The probability Psd does not measure the gene differential expression in a given pathway. Thus, we had to combine the probability Psd with the probability Pde which can measure the total gene differential expression in a given signaling pathway. The probability Pde of a given pathway Px can be calculated through the following hypergeometric test: Pde(Px)=1(tr)(mtnr)(mn)where the whole genome contains a total of m genes, n genes are the number of DEGs in the m genes, and the given pathway contains t genes and r DEGs.

The probability Psd uses the Pearson correlation coefficient of the two genes’ expression data, but the probability Pde uses the number of DEGs in a pathway. Thus, the two probabilities are independent of each other. The significance of the given pathway was calculated following the SPIA method which combines the probabilities Psd and Pde (Tarca et al., 2009). The formulas are: P=ccln(c) c=Psd×Pdewhere c is a product of Pde and Psd. P is the combined probability of the signaling pathway.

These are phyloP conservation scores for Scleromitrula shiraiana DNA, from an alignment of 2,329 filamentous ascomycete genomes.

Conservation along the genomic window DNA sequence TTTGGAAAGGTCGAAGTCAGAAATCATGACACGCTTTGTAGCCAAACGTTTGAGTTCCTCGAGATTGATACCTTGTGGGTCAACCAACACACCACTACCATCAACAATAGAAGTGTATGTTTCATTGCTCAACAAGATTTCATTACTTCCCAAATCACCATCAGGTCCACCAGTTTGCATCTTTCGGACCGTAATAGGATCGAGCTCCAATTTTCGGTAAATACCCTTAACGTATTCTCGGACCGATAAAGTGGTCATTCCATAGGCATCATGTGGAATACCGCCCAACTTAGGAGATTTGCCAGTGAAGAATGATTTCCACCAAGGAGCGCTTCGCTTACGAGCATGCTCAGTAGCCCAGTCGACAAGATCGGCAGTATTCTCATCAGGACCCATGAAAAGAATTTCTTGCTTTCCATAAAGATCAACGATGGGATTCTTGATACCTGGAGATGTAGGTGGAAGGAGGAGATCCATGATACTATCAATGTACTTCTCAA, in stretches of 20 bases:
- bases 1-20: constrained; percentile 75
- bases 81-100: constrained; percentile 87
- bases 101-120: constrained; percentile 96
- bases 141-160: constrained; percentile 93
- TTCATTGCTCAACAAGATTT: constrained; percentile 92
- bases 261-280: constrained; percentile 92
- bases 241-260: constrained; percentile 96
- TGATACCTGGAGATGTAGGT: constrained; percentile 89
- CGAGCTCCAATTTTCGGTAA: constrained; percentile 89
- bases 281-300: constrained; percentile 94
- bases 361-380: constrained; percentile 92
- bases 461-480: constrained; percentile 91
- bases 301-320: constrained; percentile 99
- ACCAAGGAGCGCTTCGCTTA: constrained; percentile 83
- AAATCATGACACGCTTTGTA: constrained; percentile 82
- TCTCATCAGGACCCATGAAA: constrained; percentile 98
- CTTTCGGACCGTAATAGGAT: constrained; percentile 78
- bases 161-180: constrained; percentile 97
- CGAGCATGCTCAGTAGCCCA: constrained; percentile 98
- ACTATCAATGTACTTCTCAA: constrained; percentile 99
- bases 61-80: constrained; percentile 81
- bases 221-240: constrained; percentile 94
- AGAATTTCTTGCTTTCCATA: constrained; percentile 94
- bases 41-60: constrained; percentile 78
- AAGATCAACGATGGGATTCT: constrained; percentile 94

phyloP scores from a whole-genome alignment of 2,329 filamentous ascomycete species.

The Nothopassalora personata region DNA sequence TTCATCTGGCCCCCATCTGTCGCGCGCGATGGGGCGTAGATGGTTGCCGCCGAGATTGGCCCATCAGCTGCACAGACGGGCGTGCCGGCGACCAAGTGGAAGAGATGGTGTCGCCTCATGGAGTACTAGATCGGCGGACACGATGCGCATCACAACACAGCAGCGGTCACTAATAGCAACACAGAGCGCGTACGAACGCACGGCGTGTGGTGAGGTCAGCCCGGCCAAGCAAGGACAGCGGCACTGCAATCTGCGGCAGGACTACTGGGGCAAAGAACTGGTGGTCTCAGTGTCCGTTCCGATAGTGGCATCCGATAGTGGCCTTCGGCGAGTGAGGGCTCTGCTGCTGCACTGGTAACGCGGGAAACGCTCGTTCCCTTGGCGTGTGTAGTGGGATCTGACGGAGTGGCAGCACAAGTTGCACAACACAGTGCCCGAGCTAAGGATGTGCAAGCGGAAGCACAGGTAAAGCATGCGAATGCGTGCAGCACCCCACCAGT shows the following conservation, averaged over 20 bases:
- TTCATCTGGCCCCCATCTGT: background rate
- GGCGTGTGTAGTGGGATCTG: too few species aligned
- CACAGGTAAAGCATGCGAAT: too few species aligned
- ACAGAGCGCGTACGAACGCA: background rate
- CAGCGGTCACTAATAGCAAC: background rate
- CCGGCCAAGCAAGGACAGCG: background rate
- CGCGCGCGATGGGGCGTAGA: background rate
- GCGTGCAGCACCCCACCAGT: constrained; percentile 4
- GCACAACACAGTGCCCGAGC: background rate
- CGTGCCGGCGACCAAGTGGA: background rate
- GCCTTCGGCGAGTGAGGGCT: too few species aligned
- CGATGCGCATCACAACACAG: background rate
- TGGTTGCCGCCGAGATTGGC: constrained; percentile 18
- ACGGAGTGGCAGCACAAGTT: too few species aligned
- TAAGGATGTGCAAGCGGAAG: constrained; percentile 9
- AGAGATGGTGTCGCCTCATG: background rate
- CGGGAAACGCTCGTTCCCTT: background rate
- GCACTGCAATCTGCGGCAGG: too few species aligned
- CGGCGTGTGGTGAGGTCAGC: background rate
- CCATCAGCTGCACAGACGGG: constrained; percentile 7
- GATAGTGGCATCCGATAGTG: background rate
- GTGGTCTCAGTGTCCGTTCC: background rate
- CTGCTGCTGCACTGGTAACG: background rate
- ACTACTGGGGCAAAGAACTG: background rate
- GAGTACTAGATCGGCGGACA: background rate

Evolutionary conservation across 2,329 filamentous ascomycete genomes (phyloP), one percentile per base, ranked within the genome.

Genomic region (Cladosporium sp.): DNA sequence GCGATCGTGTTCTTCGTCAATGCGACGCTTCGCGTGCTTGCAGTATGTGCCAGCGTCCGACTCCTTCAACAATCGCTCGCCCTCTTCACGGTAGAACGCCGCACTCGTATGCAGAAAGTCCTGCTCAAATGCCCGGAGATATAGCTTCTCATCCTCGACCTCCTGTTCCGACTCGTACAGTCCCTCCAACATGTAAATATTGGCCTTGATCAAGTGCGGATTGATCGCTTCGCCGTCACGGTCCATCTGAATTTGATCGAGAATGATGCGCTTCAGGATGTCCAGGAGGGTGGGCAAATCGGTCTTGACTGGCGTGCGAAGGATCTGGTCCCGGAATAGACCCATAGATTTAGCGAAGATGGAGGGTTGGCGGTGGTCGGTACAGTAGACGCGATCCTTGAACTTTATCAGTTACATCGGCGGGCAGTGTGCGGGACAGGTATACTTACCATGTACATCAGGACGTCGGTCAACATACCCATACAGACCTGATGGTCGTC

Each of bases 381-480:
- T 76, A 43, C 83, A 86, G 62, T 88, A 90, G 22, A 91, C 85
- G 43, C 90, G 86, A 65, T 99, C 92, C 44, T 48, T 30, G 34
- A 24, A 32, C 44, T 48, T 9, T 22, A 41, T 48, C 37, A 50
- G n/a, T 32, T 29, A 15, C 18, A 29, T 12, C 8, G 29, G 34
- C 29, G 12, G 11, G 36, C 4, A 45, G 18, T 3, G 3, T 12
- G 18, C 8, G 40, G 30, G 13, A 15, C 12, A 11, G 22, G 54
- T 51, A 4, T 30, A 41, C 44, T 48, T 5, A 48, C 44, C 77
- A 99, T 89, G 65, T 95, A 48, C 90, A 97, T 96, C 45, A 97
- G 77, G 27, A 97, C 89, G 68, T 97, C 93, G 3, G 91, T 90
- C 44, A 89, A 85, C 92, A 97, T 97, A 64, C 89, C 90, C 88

Significantly enriched pathway analysis using SPFA

The SPFA procedure identifies significantly enriched pathways in two steps (Fig. 1). The first step measures the total gene differential expression in the signaling pathways. DEGs need to first be identified from the gene expression datasets. Then the DEGs are mapped onto the signaling pathways. Finally, the signaling pathway p-values are calculated using a hypergeometric test.

The workflow of SPFA method.

Figure 1: The workflow of SPFA method.

The step by step to identify significant signaling pathways using SPFA.

The second step is to measure the signal variations between the two conditions (normal vs. disease) that effector genes received from upstream genes in the signaling pathways. This is completed by: